The world’s largest photo service, Getty Images, just made many of its stock photos free to use. Here’s a guide on how to find images and embed them in a blog post or web page.
The catch is that the free photos can only be used in a non-commercial context (in other words only in an editorial context like a news blog post) on a website, blog or social media page. The free photos are available for embed and there are some limitations with the embed, as demonstrated in this post, that you need to be aware of.
You need to create a free account with Getty Images in order to explore and use the free photos. Once you are logged in, type some keywords in the search box on the front page and you will be brought to a page with initial search results, along with advanced search options to fine tune your search.
As an example, I searched for “hurricane Sandy NYC,” and here is a partial screenshot of the search page. If I scroll down on this page, there are more search options on the left and more photos in the main area.
As I was interested in finding photos that show the extent of damage Hurricane Sandy caused to some NYC communities, I scrolled down the search options and selected “destruction” from the list of suggested keywords, and the page refreshed to show all photos that are tagged with “destruction.”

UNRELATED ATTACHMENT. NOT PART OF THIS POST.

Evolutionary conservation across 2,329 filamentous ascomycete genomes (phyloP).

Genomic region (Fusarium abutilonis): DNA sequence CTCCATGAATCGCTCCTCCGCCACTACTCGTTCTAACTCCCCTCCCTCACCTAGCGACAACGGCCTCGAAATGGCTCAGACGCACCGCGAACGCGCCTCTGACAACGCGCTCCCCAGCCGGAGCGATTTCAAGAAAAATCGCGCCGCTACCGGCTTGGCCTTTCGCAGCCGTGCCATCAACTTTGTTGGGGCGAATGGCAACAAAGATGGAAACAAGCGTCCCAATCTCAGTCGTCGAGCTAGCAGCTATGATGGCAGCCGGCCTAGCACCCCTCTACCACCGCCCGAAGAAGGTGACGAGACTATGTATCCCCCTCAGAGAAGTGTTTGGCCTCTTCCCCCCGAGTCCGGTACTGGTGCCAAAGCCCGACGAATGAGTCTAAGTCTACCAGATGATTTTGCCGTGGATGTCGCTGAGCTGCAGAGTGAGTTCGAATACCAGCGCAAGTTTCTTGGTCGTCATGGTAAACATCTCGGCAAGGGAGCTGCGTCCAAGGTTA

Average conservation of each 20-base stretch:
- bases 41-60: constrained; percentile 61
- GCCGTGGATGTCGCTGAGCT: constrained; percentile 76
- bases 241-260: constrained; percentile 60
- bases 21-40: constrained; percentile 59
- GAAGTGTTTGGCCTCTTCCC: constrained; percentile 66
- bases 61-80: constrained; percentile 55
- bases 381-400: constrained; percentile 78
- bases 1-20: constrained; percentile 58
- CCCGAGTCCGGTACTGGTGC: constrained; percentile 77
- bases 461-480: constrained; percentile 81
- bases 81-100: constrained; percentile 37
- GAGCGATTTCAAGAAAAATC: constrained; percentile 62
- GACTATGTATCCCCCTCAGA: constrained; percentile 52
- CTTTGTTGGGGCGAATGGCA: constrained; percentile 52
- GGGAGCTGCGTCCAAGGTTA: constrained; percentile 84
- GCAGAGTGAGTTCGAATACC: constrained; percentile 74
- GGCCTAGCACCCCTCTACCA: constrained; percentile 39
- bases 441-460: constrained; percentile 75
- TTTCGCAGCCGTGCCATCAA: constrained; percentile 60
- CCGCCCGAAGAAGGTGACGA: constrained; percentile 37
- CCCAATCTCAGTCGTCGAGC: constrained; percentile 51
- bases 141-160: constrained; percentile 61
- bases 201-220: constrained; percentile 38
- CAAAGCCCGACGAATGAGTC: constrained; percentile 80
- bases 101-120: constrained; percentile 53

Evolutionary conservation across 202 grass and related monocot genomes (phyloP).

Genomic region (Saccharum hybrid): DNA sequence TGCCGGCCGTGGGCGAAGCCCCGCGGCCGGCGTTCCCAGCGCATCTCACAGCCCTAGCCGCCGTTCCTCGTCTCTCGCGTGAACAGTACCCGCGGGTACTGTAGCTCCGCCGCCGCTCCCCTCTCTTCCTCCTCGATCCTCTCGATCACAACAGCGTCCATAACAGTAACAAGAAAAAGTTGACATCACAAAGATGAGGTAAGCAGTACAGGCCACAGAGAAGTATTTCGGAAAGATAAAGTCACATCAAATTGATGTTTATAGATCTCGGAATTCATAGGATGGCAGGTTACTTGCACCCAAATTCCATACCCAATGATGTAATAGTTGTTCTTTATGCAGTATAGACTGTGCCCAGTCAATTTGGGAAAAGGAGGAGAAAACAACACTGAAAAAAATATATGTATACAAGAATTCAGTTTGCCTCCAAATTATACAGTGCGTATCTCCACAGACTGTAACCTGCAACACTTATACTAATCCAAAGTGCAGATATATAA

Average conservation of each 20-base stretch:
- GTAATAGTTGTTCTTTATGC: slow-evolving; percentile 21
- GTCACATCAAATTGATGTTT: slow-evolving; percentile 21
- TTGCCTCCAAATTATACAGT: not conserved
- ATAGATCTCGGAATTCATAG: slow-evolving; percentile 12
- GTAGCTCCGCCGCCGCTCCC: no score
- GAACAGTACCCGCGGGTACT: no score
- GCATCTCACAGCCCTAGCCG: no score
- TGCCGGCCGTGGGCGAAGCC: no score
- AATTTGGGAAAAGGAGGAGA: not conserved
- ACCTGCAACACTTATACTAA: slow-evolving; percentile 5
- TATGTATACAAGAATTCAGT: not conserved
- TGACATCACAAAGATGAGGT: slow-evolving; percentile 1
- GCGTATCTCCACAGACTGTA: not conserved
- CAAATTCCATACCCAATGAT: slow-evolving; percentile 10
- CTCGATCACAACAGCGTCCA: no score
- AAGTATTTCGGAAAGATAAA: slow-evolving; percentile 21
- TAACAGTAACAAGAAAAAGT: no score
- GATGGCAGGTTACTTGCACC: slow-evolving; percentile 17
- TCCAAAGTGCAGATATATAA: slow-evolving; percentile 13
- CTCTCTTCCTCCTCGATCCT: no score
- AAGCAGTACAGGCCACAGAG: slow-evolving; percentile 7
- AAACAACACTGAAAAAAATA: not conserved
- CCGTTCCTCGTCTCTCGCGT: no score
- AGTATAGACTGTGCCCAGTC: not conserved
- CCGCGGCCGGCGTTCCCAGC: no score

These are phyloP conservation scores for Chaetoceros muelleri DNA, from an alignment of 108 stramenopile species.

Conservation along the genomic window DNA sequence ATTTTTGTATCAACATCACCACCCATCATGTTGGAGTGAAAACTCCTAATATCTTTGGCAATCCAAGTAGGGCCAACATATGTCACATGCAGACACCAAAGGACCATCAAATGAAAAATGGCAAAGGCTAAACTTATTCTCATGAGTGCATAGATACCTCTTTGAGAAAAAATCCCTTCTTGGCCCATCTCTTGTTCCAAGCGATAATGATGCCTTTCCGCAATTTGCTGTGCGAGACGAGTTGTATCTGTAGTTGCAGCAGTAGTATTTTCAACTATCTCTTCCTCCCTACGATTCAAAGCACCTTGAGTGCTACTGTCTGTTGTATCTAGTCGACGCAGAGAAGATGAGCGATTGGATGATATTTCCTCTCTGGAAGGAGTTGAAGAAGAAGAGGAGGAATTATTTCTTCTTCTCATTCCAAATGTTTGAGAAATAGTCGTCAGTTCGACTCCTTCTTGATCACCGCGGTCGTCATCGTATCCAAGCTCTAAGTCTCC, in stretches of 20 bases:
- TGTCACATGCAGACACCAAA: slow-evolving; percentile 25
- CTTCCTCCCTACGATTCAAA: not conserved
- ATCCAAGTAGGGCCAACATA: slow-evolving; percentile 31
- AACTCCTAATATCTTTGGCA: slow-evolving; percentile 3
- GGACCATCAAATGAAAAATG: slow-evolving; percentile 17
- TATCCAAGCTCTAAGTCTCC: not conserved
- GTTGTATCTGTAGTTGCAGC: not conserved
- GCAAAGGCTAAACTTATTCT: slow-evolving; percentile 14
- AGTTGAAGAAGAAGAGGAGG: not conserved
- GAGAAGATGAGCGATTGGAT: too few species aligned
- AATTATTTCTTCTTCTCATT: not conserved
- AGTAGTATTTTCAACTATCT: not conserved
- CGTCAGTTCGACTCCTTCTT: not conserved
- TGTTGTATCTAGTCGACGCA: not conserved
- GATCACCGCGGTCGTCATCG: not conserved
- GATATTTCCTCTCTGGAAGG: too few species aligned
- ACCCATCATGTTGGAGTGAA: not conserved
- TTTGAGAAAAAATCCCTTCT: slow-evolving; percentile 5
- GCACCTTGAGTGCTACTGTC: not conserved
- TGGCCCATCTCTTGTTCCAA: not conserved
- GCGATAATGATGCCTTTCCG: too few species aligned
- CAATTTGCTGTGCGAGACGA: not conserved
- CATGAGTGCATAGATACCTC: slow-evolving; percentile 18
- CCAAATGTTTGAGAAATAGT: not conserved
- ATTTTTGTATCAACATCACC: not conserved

Note that due to copyright restrictions, Getty Images does not make all the photos free to use. To check if a particular photo is free to use, move your mouse over that photo thumbnail and, in the popup window, check if there is an embed icon underneath the photo, as shown in the screenshot below:
If available, click on that embed icon and you will see, in a new popup window, the ready-made embed codes, as shown in the screenshot below. There is also an option for you to preview how the embedded photo looks like.
Copy the embed codes and paste them to the HTML editor of a blog post. I’m embedding below the photo of a damaged house in the Belle Harbor section of Queens borough. The embedded photo is clickable and links to a dedicated page on Getty Images; the Twitter and Tumblr share buttons underneath the embedded photo also point to that Getty Images page.
If you click to check out that dedicated page, you will see this photo with a watermark, along with pricing information for people who want to remove the watermark and use this photo for commercial uses such as advertising, marketing, TV, publishing, etc. However, if you want to, you can try right-clicking the embedded photo below and save a watermark-free copy to your computer – that is, I assume, for personal use only.